However, DRI's own release of "CP/M-86 For The IBM, Version 1.1"
    -- the permutation most frequently referenced in this newsgroup --
    natively supports only an 8-meg partition.

    In July 2001, Freek Heite wrote and released a software driver
    which enables "CP/M-86 For The IBM" to utilize up to 120 megs
    of hard disk space.

    It also allows "CP/M-86 For The IBM" to be installed on ultra-huge
    multi-gigabyte hard disks -- a feat that's impossible to accomplish
    with DRI's native 'HDMAINT.CMD' utility.

    Heite's 'CVV' driver was a marvelous technological advance, and is
    now considered a "standard" by the IBM-based CP/M-86 computing
    community.

    While it has achieved "must-have" status among today's CP/M-86
    aficionados, Freek Heite's 'CVV' driver is a third-party add-on.

    Straight-out-of-the-box, "CP/M-86 For The IBM, Version 1.1" remains
    intrinsically limited to an 8 meg hard disk partition.

    Hope this helps.

    ---
    The CP/M-86 Software Repository:
    http://www.seanet.com/~klaw/


  10. Re: CP/M-86 Hard Disk Capabilities (was: 'Re: CP/M bootable CD?')

    On Mon, 13 Feb 2006 00:43:55 +0000 (UTC), "Anonymous Guy"
    wrote:

    >
    >On 2006-02-12 Allison P. said:
    >
    > > CP/M86 disks are 32mb.

    >
    >Not entirely correct, Al.
    >
    >There were a few OEM permutations of the O.S. labeled as 'CP/M-86'
    >that supported 32-meg hard disk partitions.
    >
    >However, DRI's own release of "CP/M-86 For The IBM, Version 1.1"
    >-- the permutation most frequently referenced in this newsgroup --
    >natively supports only an 8-meg partition.
    >
    >In July 2001, Freek Heite wrote and released a software driver
    >which enables "CP/M-86 For The IBM" to utilize up to 120 megs
    >of hard disk space.
    >
    >It also allows "CP/M-86 For The IBM" to be installed on ultra-huge
    >multi-gigabyte hard disks -- a feat that's impossible to accomplish
    >with DRI's native 'HDMAINT.CMD' utility.
    >
    >Heite's 'CVV' driver was a marvelous technological advance, and is
    >now considered a "standard" by the IBM-based CP/M-86 computing
    >community.
    >
    >While it has achieved "must-have" status among today's CP/M-86
    >aficionados, Freek Heite's 'CVV' driver is a third-party add-on.
    >
    >Straight-out-of-the-box, "CP/M-86 For The IBM, Version 1.1" remains
    >intrinsically limited to an 8 meg hard disk partition.
    >
    >Hope this helps.
    >
    >---
    >The CP/M-86 Software Repository:
    >http://www.seanet.com/~klaw/


    CPM-86

    When the PC was a POS trying to be real with a hard disk I was
    running a multibus system with 8086 at 8mhz an a meg of ram
    the first disk we ran was 5mb, then we found a 10mb ran that too
    without partitions. Maybe the PC had a crippleware BIOS.

    Allison


  11. Re: CP/M-86 Hard Disk Capabilities (was: ' CP/M bootable CD?')


    On 2006-02-13 Allison P. said:

    > "Anonymous Guy" wrote:
    >
    > > Straight-out-of-the-box, "CP/M-86 For The IBM, Version 1.1"
    > > remains intrinsically limited to an 8 meg hard disk partition.

    >
    > When the PC was a POS trying to be real with a hard disk I was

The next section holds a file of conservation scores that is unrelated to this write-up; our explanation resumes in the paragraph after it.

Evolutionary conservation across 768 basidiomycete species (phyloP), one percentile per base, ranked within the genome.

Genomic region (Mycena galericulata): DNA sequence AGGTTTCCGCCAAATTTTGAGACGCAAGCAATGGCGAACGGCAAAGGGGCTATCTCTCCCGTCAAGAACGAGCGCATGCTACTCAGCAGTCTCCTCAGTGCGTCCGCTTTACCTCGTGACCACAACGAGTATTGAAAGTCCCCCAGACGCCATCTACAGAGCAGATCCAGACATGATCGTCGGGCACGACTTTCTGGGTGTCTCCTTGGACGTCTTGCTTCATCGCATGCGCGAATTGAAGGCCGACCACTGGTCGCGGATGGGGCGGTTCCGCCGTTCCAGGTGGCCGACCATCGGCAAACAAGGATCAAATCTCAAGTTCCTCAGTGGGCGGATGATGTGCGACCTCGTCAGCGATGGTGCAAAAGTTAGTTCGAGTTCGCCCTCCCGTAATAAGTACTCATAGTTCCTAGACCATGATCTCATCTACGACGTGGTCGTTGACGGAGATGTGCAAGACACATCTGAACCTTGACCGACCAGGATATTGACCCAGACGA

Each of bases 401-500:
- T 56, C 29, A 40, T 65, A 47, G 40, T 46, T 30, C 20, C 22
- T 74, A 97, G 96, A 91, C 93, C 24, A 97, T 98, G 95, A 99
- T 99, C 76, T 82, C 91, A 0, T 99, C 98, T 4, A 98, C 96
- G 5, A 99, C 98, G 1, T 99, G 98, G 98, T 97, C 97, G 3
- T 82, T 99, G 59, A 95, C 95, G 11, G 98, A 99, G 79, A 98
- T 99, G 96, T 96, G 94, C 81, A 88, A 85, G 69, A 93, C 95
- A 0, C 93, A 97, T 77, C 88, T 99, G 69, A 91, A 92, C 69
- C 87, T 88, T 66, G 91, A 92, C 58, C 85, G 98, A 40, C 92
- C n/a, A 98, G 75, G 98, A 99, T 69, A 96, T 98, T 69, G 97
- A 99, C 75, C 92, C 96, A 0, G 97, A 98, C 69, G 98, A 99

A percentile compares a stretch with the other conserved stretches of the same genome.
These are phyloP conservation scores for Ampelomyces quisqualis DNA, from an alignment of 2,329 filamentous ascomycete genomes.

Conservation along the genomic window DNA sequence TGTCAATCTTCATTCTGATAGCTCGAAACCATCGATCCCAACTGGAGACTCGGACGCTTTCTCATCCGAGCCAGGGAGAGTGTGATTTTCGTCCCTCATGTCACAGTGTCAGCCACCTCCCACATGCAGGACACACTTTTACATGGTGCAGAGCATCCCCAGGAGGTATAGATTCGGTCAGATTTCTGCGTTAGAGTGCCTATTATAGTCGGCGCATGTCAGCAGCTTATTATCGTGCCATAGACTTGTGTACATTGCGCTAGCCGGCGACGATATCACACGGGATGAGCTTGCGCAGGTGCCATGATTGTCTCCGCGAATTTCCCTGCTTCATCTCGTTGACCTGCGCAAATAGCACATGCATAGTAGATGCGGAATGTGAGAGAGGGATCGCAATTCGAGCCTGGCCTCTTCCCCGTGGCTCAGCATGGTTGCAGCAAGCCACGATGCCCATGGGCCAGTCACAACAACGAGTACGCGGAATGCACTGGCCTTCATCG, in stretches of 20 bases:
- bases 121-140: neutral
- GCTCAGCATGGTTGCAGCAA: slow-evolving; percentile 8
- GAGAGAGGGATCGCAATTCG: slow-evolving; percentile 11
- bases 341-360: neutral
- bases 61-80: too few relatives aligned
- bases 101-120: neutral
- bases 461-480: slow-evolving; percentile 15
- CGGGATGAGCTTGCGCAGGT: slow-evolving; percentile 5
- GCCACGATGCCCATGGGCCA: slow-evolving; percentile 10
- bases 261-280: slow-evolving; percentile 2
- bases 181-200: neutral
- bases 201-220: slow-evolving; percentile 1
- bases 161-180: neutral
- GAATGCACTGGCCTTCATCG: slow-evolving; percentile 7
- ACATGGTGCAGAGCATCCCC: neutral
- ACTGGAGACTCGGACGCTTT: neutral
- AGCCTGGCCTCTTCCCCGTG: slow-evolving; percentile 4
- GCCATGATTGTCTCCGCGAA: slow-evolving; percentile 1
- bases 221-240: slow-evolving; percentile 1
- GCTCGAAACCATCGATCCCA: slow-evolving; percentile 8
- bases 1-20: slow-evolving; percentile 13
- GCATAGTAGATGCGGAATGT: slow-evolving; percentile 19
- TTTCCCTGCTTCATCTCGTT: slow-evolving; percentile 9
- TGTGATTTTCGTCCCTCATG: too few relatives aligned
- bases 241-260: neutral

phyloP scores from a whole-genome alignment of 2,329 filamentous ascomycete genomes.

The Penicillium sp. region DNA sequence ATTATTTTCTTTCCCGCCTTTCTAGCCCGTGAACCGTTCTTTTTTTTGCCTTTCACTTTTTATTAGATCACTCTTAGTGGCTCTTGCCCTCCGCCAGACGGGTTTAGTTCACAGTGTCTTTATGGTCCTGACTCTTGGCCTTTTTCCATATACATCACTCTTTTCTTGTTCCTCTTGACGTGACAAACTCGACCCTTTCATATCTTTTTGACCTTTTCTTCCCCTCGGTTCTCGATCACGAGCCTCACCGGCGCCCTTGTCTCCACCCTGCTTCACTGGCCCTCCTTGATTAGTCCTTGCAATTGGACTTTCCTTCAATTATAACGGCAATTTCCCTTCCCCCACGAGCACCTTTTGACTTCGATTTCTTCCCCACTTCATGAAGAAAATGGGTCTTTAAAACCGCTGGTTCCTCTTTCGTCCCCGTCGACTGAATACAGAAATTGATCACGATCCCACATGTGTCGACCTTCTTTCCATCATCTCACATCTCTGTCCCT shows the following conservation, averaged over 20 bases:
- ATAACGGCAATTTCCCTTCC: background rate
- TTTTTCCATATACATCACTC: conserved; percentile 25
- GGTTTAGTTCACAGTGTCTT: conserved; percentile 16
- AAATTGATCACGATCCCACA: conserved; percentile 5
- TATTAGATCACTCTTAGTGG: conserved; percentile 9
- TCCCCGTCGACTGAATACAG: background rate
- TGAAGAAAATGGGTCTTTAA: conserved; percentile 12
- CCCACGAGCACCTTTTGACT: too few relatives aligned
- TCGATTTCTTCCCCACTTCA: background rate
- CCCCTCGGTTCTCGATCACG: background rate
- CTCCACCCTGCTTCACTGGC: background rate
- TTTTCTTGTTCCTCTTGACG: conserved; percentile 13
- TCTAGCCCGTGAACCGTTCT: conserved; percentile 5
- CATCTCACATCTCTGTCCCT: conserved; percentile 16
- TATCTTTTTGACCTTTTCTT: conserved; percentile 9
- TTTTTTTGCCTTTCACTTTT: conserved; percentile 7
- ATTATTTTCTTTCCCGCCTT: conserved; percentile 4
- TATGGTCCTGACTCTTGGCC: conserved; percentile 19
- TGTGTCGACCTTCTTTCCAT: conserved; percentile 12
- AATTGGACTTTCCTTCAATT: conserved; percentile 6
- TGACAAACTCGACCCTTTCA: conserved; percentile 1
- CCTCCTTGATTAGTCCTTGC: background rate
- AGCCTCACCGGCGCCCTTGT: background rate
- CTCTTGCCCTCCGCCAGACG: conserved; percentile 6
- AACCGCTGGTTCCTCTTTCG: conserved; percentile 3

> running a multibus system with 8086 at 8mhz an a meg of ram
    > the first disk we ran was 5mb, then we found a 10mb ran that too
    > without partitions.



    Sure; but you undoubtedly weren't running the 'IBM' version of
    CP/M-86.

    As stated in a previous message, there were a few OEM permuta-
    tions of CP/M-86 that could handle 32-meg hard disks.


    > Maybe the PC had a crippleware BIOS.
    >
    > Allison



    It's unrelated to the PC's ROM BIOS. Rather, it has to do with
    the internal coding of the DRI release of "CP/M-86 For The IBM."

    Just like CP/M-80, the DRI permutation of CP/M-86 can't "count"
    higher than 8 megs.

    As mentioned previously, some OEM releases of CP/M-86 fixed this.

    For example, CompuView Products (maker of 'VEDIT' and other software
    apps) once manufactured and sold a licensed version of "CP/M-86 For
    The IBM, Version 1.1" that was greatly enhanced over DRI's original.

    The CompuView permutation supported 32-meg hard disks, had the native
    ability to read M$-DOS floppy disks, and had a number of other niceties
    that DRI never saw fit to include in CP/M-86.

    Around this time (circa 1984), DRI was beginning its downward slide.

    Internally, DRI appeared to be suffering from a lack of focus --
    neglecting development of its pre-existing products, while releasing
    too many "new" (and sometimes incompatible) O.S.es into a market that
    couldn't possibly absorb them all.

    Sure would like to get my hands on a copy of that CompuView CP/M-86.




  12. Re: CP/M-86 Hard Disk Capabilities (was: ' CP/M bootable CD?')

    On Mon, 13 Feb 2006 08:22:11 +0000 (UTC), "Anonymous Guy"
    wrote:

    >
    >On 2006-02-13 Allison P. said:
    >
    > > "Anonymous Guy" wrote:
    > >
    > > > Straight-out-of-the-box, "CP/M-86 For The IBM, Version 1.1"
    > > > remains intrinsically limited to an 8 meg hard disk partition.

    > >
    > > When the PC was a POS trying to be real with a hard disk I was
    > > running a multibus system with 8086 at 8mhz an a meg of ram
    > > the first disk we ran was 5mb, then we found a 10mb ran that too
    > > without partitions.

    >
    >
    >Sure; but you undoubtedly weren't running the 'IBM' version of
    >CP/M-86.